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What are the different train seat types?

There are lots of different terms when it comes to train seat types. After all, what does ‘airline’ mean? We’re on a train? Plus, why doesn’t my window seat have a window? We’re here to help demystify the world of train seats so that you can travel smarter.

So, what are the different train seat types?

When you book with Railsmartr, you might see a few different types of train seat to choose from. So, what do these train seat types mean?


An ‘Airline’ seat is one where you have another seat directly in front of you. You won’t be facing anyone, and you won’t have a full-size table. Instead, you’ll have a fold-down table to use. Here’s an example:

an airline train seat type on lumo

If you’re travelling alone, or as a pair, then you might prefer an airline-style seat. On most long-distance Great Western Railway, LNER, TransPennine Express and Lumo services, the table will pull out to give you some more room.


This train seat type is exactly what it sounds like! You’ll have a full-size table.

With a couple of very specific exceptions (such as seats A21, A22, A27 and A28 on Avanti West Coast Pendolino trains), you’ll always have other seats (potentially with someone in them) facing you in Standard Class:

a table train seat type on a crosscountry train

Travelling in a group or looking to get some work done on your laptop? These are the seats for you.


These train seat types are most common in First Class. They’re ‘airline-style’ seats, except that you’ll have nobody sat next to you, either. All of the seats in the left of this photo are ‘individual’ seats:

individual and airline train seat types

It’s occasionally possible to get an individual seat in Standard Class, but this isn’t common. For example, on Hull Trains, you can enjoy some sweet solitude in seats A49 or A50 (as well as G49 or G50 in 10-car trains).

What do some of the other train seat ‘terms’ mean?

Now that we’ve covered the basics, let’s take a look at some of the other terms that you might come across. After all, some of them aren’t very self-explanatory!


This doesn’t actually translate to: ‘you’ll have a great view of out of the window’. It means that you have a seat that isn’t in the aisle. You might have a poor view out of a window, or no view at all!

a table seat on tpe trains with an obscured window view

For example, these are window seats, but you’d be craning your neck sideways a bit to get much of a view outside! There is an advantage being sat here though. Even if the view isn’t great, many older train types only have a power socket next to the wall. So, you’re best choosing a window seat if you want to stay powered up.

Some seating plans, such as this one for Lumo, do show the window position, so you can at least work out how much window you might have!

Window View

Some train operators add this information to the reservation system, such as Avanti West Coast. ‘Window View’ does actually mean what it sounds like.

You’ll essentially get a decent view out of the window, and one that means you don’t have to struggle to look through a gap (or stare at a wall).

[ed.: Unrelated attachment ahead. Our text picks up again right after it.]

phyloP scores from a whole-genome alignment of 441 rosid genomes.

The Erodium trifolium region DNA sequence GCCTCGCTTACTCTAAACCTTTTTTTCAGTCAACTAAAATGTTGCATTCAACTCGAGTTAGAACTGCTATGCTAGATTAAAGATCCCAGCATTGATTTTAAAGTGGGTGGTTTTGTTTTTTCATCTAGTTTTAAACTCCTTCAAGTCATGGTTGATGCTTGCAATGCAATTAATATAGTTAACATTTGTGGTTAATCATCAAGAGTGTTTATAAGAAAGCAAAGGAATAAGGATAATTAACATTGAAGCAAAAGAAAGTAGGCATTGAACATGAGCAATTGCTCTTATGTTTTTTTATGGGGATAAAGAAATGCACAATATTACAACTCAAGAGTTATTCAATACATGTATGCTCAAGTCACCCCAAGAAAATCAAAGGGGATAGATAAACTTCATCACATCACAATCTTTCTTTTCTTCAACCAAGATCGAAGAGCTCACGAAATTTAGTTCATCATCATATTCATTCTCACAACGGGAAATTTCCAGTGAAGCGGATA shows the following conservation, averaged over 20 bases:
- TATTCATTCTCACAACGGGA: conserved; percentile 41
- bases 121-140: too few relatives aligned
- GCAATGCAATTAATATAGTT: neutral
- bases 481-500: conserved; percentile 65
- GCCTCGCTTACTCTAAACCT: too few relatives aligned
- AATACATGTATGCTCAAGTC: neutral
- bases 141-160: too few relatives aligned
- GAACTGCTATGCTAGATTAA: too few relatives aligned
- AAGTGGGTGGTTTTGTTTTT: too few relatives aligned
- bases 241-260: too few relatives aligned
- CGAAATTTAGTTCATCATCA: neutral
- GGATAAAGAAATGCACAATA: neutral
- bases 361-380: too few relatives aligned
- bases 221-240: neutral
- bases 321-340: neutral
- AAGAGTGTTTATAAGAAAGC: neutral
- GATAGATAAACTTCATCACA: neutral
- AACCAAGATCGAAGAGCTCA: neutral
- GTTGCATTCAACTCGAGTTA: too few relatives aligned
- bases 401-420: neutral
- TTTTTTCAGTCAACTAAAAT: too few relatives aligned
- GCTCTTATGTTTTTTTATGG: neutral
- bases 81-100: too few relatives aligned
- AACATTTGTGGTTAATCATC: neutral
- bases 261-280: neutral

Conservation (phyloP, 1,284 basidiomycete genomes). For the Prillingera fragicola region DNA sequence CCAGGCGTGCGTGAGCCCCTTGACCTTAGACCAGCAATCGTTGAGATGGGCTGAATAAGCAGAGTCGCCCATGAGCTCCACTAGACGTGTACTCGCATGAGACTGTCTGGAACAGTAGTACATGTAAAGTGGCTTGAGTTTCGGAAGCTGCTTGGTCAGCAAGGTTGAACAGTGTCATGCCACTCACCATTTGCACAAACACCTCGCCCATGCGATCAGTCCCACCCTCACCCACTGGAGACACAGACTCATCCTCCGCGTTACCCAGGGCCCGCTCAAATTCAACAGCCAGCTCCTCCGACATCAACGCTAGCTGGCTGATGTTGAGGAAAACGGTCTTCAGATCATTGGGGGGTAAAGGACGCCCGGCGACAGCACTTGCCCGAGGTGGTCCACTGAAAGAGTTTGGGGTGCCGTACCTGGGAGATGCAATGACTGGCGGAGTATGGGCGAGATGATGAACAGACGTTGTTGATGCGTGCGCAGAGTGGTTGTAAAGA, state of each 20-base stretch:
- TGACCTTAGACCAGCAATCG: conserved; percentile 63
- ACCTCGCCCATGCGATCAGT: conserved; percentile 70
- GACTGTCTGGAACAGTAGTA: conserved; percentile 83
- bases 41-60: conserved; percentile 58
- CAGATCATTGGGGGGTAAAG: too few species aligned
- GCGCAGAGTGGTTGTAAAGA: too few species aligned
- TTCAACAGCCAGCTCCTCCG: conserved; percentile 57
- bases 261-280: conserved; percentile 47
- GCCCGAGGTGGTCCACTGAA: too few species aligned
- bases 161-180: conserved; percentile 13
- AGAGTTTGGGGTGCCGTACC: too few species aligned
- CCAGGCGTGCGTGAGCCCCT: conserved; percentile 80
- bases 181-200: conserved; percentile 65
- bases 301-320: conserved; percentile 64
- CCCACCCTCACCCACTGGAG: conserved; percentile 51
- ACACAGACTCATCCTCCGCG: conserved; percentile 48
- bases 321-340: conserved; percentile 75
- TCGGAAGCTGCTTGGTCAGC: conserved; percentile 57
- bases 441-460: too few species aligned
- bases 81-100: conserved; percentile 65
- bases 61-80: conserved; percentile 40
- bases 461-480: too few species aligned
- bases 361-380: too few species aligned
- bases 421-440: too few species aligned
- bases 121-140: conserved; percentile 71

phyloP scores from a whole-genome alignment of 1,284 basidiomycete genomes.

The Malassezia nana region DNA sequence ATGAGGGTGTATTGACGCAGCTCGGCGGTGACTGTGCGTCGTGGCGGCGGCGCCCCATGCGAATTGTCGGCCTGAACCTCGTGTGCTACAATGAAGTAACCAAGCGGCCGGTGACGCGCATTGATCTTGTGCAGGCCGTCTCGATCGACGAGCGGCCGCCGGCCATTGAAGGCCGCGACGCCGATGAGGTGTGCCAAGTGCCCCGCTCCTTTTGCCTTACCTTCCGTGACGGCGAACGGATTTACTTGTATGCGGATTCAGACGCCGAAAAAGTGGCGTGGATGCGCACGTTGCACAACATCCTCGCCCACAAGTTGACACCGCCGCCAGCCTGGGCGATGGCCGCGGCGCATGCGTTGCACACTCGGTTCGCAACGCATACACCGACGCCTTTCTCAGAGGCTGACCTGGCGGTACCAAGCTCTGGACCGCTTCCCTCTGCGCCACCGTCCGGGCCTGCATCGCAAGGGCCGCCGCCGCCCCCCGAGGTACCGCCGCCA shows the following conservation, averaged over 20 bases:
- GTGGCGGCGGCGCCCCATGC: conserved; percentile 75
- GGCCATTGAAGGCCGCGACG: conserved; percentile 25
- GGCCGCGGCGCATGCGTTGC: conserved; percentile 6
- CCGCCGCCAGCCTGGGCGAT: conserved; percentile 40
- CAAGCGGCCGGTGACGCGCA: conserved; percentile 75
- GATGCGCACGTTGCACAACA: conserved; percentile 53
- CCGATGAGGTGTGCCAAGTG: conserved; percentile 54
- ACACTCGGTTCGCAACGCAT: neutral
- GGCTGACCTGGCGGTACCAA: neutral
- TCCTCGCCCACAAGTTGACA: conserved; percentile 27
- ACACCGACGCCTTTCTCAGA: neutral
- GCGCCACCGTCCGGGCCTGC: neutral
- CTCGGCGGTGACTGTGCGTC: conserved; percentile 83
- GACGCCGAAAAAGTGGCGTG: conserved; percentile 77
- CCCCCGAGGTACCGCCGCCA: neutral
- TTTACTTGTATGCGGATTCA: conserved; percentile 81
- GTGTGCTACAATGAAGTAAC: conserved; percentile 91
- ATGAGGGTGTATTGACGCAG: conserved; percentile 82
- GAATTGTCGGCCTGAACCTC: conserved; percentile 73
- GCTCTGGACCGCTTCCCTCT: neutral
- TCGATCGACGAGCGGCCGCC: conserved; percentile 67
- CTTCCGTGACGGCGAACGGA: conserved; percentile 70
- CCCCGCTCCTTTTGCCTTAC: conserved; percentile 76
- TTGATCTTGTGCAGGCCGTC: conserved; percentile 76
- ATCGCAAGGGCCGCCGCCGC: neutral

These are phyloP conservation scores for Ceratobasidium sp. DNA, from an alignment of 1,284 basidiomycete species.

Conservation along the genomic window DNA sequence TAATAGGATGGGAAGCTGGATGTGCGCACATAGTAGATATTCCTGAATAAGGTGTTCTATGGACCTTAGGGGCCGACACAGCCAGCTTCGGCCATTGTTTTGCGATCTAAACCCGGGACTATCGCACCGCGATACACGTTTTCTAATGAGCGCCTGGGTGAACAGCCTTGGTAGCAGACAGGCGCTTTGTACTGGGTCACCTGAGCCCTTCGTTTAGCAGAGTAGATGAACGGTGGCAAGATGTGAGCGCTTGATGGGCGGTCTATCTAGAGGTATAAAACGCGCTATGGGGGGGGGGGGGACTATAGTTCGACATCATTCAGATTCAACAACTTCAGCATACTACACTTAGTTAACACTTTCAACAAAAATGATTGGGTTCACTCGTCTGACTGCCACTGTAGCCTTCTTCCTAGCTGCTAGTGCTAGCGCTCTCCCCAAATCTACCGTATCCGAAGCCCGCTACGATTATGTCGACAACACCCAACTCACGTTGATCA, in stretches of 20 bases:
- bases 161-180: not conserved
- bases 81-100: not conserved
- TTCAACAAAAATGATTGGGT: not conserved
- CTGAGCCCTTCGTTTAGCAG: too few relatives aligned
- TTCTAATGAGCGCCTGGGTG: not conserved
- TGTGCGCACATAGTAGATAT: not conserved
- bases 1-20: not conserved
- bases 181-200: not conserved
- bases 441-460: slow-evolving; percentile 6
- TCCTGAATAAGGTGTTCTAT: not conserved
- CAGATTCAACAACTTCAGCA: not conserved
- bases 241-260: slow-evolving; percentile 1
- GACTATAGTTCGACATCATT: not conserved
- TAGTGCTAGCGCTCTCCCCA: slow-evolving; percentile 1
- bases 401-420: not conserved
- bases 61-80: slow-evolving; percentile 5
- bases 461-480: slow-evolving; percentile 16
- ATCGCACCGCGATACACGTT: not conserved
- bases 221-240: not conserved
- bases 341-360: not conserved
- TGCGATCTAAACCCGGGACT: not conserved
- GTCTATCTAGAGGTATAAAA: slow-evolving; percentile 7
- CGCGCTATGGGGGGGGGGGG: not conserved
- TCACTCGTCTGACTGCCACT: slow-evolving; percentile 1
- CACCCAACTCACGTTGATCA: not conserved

This is another way to say that you’ll be facing the direction that the train is travelling, so you’ll be going forwards. It could also mean that you’re facing another person, if you’re sat at a table.

Why don’t I know which way my seat will be facing?

Not every train operator knows which way their train will be facing at any given time. So, it’s sometimes impossible to guarantee which seats will be forwards, and which will be backwards. If you’re travelling with TransPennine Express or CrossCountry, you won’t be told which way that your seat is facing, as it could be facing either way. Many services will switch direction mid-route, too.

Usually, Avanti West Coast, East Midlands Railway, Grand Central, Great Western Railway, Hull Trains, LNER and Lumo will try to keep trains in the same order (First Class is . So, when you book one of their services, it’s likely to give you a particular direction.

Why do some train seats have an ‘A’ on the end?

If you’re travelling with CrossCountry, then you might notice that your reserved seat has an ‘A’ on the end, such as in this example:

What does it mean? Not a lot. You can safely ignore it! The seats on the train don’t have any sort of letters on the end. In the example above, the passenger is sitting in Coach D, Seat 20. That’s all that matters.

If you’re travelling on ScotRail, then they do their seat numbering a little differently. If you’re at a table, each pair of seats that faces each other will have the same number. One will be numbered F (for forwards) and the other will be B (for backwards). So, you’d have seats 21B and 21F (for example) facing each other.

Is there anything else I should know about train seat types?

That’s pretty much all there is to know about train seat types! We’re currently working on developing ways to help you to travel even smarter, such as letting you pick your favourite seat. Watch this space for more information.

The final thing we’d recommend is using the Railsmartr website to book your next trip. We’re completely independent, so we’re happy to ‘tell you like it is’ when it comes to rail fares. Not only that, but we’ll show you the slower, but cheaper options that some websites won’t.

Don’t forget that we don’t charge any fees, either. That includes if you change your mind and want to travel on a different day. If your ticket is refundable, we’ll refund it fee-free, too!

All information is issued in good faith. It’s subject to change at any time and Railsmartr are not responsible for any loss or disappointment incurred as a result of the information provided. All information was correct at publication (08/08/2023).